Lehman Professor Takes Off as New Host of PBS Digital Astronomy Series

Lehman astrophysicist Matthew O'Dowd

When it came time to choose a new host for the immensely popular PBS digital series Space Time, the producers picked a Lehman College astrophysics professor with just the right stuff.

Matthew O’Dowd, the Australian-born Physics and Astronomy Department assistant professor, is about to launch an online video career of hosting a web series that explores the universe with intriguing episodes about black holes, the possibility of alien existence and the advantages of colonizing Venus instead of Mars. Each episode generally runs between six and 15 minutes.

O’Dowd’s inaugural Space Time episode premieres on September 23,  and can be seen on PBS digital’s  YouTube channel. This first fresh episode is entitled “Does Dark Matter Break Physics?” O’Dowd is replacing former host, Gabe Perez-Giz, an astrophysicist now at the National Science Foundation in Washington.

“Gabe has a gift for breaking down highly abstract concepts in physics into simple language, and so he did some amazing episodes on general relativity and black holes,” said O’Dowd, discussing the show’s past and future. “I hope to step it up and continue with that sort of meaty content, but I also want to talk a lot more about the “real” universe that we see through our telescopes, and discuss all of the amazing things we see out there.”

Space Time takes viewers on a journey through the universe that is a provocative mix of astronomy and physics infused with pop culture and science fiction references to Star Wars and Doctor Who. The show’s light touch about intellectually rigorous subjects has attracted more than a hundred thousand subscribers and more than 3.7 million total views.

“We refer to pop culture and science fiction all the time in the show,” says O’Dowd. “Science fiction speculates about our future, and it’s fun to talk about whether this speculation is at all realistic. Also, I think that referencing the familiar—whether general pop culture or science fiction, helps people feel more comfortable with some of the extremely unfamiliar and unintuitive concepts that we get into.”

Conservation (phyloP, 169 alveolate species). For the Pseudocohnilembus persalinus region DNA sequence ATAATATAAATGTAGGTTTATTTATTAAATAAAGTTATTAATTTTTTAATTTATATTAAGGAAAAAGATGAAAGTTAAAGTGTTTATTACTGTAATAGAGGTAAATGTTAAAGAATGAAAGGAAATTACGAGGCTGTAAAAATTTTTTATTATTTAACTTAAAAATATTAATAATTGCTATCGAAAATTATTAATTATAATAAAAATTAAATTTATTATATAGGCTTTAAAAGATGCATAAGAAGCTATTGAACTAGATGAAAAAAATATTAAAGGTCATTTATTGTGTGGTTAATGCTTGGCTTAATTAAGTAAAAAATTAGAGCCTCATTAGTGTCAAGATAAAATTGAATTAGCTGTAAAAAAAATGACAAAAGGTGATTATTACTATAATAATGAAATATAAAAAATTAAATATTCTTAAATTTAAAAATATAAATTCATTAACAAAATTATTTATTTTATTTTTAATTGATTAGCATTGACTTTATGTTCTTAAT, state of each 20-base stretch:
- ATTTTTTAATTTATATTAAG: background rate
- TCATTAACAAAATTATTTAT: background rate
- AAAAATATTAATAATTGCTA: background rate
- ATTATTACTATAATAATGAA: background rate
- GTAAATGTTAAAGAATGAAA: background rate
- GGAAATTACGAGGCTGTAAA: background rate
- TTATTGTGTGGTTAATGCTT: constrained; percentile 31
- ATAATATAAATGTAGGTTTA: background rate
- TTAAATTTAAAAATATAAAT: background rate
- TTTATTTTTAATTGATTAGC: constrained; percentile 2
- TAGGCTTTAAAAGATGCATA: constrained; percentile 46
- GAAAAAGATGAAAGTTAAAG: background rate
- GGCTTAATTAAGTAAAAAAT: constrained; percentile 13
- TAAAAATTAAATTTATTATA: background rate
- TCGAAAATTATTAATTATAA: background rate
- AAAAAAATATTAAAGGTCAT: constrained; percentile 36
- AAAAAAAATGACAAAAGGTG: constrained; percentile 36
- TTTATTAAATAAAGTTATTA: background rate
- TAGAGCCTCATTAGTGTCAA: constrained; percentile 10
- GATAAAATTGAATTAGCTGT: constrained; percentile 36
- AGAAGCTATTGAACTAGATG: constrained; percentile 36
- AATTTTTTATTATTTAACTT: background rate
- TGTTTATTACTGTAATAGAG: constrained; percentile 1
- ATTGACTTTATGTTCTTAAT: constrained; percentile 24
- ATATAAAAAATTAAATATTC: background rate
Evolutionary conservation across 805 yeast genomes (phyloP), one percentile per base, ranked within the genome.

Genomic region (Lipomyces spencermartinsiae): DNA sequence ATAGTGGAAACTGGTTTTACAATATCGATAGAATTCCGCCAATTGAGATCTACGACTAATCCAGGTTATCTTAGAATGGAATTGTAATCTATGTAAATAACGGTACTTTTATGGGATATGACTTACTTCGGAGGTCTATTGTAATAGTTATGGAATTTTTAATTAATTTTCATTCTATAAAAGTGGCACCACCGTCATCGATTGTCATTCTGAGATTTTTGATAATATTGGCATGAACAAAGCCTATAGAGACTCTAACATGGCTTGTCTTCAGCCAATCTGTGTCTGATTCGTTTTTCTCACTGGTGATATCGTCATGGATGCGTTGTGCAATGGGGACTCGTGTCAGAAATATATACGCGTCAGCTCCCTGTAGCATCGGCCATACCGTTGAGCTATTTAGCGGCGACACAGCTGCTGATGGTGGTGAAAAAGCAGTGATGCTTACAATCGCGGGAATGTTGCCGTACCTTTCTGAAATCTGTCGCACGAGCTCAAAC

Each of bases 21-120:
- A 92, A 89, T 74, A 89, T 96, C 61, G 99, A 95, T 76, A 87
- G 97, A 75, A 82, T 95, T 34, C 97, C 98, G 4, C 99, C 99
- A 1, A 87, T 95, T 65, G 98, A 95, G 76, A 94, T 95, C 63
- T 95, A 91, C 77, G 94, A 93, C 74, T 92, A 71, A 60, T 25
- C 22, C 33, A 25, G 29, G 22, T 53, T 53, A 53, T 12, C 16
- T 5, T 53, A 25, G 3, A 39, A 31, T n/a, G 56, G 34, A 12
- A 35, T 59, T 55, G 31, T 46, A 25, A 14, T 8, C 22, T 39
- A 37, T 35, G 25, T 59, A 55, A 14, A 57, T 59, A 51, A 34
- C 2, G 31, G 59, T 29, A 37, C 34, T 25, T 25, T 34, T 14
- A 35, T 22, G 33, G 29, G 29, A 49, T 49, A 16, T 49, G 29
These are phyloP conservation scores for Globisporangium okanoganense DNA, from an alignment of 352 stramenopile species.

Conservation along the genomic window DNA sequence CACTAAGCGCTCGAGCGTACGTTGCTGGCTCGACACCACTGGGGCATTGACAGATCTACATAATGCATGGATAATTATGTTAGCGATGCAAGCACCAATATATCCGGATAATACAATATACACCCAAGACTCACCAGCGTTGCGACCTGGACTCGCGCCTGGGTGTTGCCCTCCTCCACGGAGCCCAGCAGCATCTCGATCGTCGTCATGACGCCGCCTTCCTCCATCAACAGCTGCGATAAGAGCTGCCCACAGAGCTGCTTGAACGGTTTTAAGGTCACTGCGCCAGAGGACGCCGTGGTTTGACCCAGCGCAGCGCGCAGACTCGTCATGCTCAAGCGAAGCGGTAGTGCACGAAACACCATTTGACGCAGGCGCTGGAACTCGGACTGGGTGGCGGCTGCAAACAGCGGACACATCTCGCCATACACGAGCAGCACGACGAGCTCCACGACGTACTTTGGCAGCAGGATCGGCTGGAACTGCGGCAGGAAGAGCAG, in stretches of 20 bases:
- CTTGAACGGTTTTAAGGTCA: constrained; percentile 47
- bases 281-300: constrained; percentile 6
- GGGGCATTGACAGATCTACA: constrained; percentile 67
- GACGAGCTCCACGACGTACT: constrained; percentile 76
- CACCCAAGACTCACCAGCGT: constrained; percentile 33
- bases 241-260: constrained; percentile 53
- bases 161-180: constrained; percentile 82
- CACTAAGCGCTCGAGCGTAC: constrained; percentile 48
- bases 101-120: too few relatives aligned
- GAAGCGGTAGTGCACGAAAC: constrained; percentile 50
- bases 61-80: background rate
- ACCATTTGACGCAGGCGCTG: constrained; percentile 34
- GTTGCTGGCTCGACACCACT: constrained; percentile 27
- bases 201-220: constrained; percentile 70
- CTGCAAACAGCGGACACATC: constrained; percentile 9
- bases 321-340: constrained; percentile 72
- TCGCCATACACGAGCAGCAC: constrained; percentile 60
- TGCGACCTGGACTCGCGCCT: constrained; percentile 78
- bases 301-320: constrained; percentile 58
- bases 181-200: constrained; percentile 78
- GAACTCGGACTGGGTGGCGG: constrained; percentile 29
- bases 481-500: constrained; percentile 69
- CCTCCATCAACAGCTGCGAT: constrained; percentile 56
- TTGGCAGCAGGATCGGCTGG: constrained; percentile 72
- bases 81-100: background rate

In a special episode that announced the hosting transition from Perez-Giz to O’Dowd, the two engaged in well-choreographed Jedi cloaked lightsaber battle. During this astrophysicist clash, Perez-Giz tested O’Dowd’s knowledge of the universe with a series of challenging astronomy-related questions. He successfully ran this intellectual gauntlet, as his predecessor bid farewell.

“Matt has a good vibe on camera, and I think our audience will appreciate his clear and cogent explanations of *how* astrophysicists know what they know,” says Perez-Giz.

O’Dowd will be writing the scripts to every episode and his imagination is propelled by the first rate animation and graphics that allow the audience to accompany him on the galactic adventure. “This is exciting, interesting and unique,” he says about the experience comparing it to the classroom. “It’s a new avenue for communications that I haven’t explored yet. The production value is very nice and I’m able to imagine stuff happening around me. I wish we had animators for lectures.”

Daniel Kabat, the Department of Physics and Astronomy chair, commended Professor O’Dowd for his transition from classroom to video host.

“Professor O’Dowd is an engaging teacher,” he says.  “He’s great at making exciting ideas accessible to his students at Lehman, and it’s wonderful he’s now able to reach a much larger audience online.  It’s a great advertisement for the caliber of the physics department and for the quality of the education that Lehman can provide.  Matt’s knowledge, enthusiasm and skills as a presenter really come through in these videos.”